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J Ethnopharmacol. 2014 Jul 3;154(3):758-66. doi: 10.1016/j.jep.2014.05.003. Epub 2014 May 13.

Isolation and characterisation of (-)-genifuranal: the principal antimicrobial component in traditional smoking applications of Eremophila longifolia (Scrophulariaceae) by Australian aboriginal peoples.

Author information

1
Pharmaceuticals and Nutraceuticals Group (School of Science and Technology), University of New England, Armidale 2351, NSW, Australia. Electronic address: nsadgrov@une.edu.au.
2
Pharmaceuticals and Nutraceuticals Group (School of Science and Technology), University of New England, Armidale 2351, NSW, Australia.

Abstract

ETHNOPHARMACOLOGICAL SIGNIFICANCE:

Eremophila longifolia is considered by some Australian Aboriginal tribal groups to be among the most significant of the medicinal plants in contemporary and traditional use. Usage modalities traditionally involved lipophilic extraction into animal fats and most importantly, ceremonial or medicinal smoking applications, involving the fumigation of mothers and infants following childbirth or boys following circumcision. An attempt was made to replicate the smoking modalities used by Australian Aboriginal people in the laboratory to identify bioactive compounds.

MATERIALS AND METHODS:

Two methods were used to produce smoke extracts; smoke was channelled through a condenser then bubbled into solvent, or bubbled directly into H2O then partitioned into chloroform followed by butanol. Extracts were used, firstly for antimicrobial screening using micro-titre plate broth dilution to produce minimum inhibitory concentrations (MIC), and secondly for chemical analysis. Structure elucidation of an abundant compound isolated from the smoke extract was performed using 2D-NMR and derivatisation.

RESULTS:

Significant antimicrobial activity (<1.0 mg/ml) was produced using the smoke extracts against the Gram-positive species Staphylococcus aureus, Bacillus subtilis and the yeast Candida albicans. A major component of the smoke with strong antimicrobial activity (0.13-0.5 mg/ml) was isolated which we have named (-)-genifuranal. Structure elucidation using 2D-NMR and derivatisation demonstrated genifuranal to be 5,6-dihydro-4H-cyclopenta[c]furan-4-ylacetaldehyde. Genifuranal is not observed in the leaves before heating, but is produced in the smoking or heating process and is thought to derive from hydrolysis and rearrangement of geniposidic acid or a related glycoside. Only geographically specific specimens of Eremophila longifolia produced (-)-genifuranal, which strongly supports previous hypothesised geographical variation in traditional usage, reflective of phytochemical variation.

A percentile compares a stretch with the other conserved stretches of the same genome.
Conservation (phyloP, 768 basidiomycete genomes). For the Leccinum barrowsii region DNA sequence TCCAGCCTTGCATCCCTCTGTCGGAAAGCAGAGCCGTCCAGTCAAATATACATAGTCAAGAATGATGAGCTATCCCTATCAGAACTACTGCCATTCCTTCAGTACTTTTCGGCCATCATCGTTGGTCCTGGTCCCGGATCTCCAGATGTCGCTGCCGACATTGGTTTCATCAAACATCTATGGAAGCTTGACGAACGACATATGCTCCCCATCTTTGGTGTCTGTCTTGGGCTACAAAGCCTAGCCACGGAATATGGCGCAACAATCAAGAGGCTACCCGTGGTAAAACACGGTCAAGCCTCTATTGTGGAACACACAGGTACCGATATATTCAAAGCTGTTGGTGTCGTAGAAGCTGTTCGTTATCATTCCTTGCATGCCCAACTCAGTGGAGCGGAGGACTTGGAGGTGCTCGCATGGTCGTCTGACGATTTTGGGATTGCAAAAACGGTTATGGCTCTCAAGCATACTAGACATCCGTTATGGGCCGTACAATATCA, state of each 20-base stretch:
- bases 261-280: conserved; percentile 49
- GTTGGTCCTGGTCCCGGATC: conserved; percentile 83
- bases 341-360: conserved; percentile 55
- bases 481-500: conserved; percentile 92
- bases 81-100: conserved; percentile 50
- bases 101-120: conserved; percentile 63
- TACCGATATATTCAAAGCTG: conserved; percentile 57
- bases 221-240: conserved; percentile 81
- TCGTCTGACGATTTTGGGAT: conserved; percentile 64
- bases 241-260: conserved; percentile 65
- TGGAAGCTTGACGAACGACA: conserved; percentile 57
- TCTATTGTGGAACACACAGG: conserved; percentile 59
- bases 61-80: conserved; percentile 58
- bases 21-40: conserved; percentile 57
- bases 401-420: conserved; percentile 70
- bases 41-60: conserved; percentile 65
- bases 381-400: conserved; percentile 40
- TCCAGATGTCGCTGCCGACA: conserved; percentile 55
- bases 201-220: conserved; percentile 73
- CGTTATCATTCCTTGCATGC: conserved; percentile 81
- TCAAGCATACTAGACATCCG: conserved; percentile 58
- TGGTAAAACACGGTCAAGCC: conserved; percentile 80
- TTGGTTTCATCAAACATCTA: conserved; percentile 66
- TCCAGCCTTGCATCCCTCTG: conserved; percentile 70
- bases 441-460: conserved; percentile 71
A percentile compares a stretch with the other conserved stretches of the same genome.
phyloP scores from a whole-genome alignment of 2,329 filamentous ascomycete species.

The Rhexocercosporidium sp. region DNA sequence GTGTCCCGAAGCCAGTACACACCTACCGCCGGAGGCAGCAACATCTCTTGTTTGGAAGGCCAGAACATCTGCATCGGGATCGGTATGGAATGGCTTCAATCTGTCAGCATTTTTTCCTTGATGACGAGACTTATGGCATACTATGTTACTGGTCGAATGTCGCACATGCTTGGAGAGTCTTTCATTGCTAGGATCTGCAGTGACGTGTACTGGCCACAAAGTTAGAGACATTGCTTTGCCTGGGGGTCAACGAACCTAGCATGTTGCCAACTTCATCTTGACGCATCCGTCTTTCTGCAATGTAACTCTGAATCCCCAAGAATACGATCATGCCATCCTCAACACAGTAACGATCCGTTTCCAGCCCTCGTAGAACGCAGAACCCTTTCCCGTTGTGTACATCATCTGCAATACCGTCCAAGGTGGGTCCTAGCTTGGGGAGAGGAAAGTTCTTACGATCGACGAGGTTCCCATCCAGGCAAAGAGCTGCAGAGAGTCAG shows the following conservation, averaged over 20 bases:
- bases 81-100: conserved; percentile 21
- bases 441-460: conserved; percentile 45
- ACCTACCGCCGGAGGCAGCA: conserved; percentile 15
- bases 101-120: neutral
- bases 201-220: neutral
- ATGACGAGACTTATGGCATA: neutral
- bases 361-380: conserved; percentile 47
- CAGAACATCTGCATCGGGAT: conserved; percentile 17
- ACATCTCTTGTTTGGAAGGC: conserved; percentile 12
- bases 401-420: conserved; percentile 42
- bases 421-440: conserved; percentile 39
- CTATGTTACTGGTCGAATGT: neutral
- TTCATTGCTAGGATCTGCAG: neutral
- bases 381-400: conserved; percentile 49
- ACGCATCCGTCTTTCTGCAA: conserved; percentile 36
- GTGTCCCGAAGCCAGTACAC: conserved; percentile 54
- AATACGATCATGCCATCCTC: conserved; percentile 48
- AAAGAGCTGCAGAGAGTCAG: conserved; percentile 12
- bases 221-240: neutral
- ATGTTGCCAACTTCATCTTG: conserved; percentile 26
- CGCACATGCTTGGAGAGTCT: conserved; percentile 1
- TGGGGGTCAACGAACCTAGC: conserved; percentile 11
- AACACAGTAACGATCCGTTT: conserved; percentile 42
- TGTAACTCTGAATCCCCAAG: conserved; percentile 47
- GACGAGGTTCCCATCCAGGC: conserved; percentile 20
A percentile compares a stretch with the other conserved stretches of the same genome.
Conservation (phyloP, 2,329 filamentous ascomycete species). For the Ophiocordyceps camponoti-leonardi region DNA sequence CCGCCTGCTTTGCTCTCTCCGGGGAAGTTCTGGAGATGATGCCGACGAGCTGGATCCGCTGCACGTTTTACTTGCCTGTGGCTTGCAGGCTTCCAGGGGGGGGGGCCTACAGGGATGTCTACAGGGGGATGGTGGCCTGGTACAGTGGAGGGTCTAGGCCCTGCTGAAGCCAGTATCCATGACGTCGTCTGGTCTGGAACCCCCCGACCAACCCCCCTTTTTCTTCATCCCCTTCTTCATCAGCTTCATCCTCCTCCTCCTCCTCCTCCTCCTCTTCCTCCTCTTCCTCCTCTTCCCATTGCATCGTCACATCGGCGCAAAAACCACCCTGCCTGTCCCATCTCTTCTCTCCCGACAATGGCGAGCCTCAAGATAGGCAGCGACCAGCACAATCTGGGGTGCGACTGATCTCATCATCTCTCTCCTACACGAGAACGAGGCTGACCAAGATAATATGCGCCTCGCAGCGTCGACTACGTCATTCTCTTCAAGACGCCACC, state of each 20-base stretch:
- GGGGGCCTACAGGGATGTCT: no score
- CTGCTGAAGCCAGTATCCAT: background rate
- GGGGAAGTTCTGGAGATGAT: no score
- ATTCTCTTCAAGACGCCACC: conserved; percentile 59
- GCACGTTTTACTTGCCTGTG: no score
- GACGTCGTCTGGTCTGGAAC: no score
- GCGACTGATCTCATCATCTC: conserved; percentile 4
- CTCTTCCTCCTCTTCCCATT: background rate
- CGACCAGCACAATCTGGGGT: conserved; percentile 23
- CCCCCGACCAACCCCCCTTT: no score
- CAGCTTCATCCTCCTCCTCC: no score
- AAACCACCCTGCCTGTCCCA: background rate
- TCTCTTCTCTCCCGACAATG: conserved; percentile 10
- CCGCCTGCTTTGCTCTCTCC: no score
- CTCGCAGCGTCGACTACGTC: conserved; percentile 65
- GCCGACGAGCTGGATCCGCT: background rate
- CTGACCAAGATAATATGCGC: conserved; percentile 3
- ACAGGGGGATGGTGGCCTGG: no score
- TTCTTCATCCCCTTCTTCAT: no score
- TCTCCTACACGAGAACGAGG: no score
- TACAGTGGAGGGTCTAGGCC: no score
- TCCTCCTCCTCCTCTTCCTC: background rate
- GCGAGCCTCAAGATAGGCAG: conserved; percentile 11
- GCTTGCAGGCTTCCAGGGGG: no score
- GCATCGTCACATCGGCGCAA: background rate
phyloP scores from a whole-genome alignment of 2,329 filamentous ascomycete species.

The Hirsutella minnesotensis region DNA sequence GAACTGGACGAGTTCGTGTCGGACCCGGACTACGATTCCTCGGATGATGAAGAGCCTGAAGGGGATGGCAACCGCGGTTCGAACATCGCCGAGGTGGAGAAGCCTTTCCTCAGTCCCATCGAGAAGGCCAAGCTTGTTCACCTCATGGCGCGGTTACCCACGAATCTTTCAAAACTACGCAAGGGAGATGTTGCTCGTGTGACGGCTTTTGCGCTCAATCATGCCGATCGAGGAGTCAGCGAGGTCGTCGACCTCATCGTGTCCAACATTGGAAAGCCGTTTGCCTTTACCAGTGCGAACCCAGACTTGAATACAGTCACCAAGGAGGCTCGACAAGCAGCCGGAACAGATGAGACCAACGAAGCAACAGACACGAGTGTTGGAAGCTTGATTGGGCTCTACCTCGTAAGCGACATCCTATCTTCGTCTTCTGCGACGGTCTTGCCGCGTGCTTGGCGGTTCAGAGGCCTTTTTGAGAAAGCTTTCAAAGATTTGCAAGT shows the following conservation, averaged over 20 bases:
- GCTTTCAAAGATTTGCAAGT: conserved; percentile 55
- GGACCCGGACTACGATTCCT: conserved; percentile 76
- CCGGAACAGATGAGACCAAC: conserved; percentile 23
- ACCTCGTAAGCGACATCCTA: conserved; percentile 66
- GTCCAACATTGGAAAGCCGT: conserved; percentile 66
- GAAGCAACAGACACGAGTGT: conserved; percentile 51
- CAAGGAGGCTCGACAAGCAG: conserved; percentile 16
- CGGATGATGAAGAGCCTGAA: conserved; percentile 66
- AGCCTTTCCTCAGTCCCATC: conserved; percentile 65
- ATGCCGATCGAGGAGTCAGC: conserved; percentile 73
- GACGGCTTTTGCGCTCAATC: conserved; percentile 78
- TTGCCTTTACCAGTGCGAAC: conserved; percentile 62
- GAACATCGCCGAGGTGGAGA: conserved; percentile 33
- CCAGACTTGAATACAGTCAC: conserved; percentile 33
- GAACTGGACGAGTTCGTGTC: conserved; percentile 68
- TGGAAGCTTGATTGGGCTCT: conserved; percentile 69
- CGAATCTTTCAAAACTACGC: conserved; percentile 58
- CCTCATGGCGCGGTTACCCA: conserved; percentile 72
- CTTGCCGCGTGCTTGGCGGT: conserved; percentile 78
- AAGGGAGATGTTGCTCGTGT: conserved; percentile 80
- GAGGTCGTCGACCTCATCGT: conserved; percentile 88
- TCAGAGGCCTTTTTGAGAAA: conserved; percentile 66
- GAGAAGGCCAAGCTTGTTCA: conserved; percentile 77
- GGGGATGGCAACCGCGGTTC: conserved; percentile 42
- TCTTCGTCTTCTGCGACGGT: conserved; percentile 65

CONCLUSION:

It would appear that genifuranal is the medicinal principal involved in traditional use of Eremophila longifolia when smoking modalities are used. Topical treatments traditionally produced by lipophilic extraction into animal fats are not likely to have had genifuranal present, as the mechanism for its formation requires heat.

KEYWORDS:

Antimicrobial; Geniposidic acid; Smoking ceremony; Traditional medicine

PMID:
24837304
DOI:
10.1016/j.jep.2014.05.003
[Indexed for MEDLINE]

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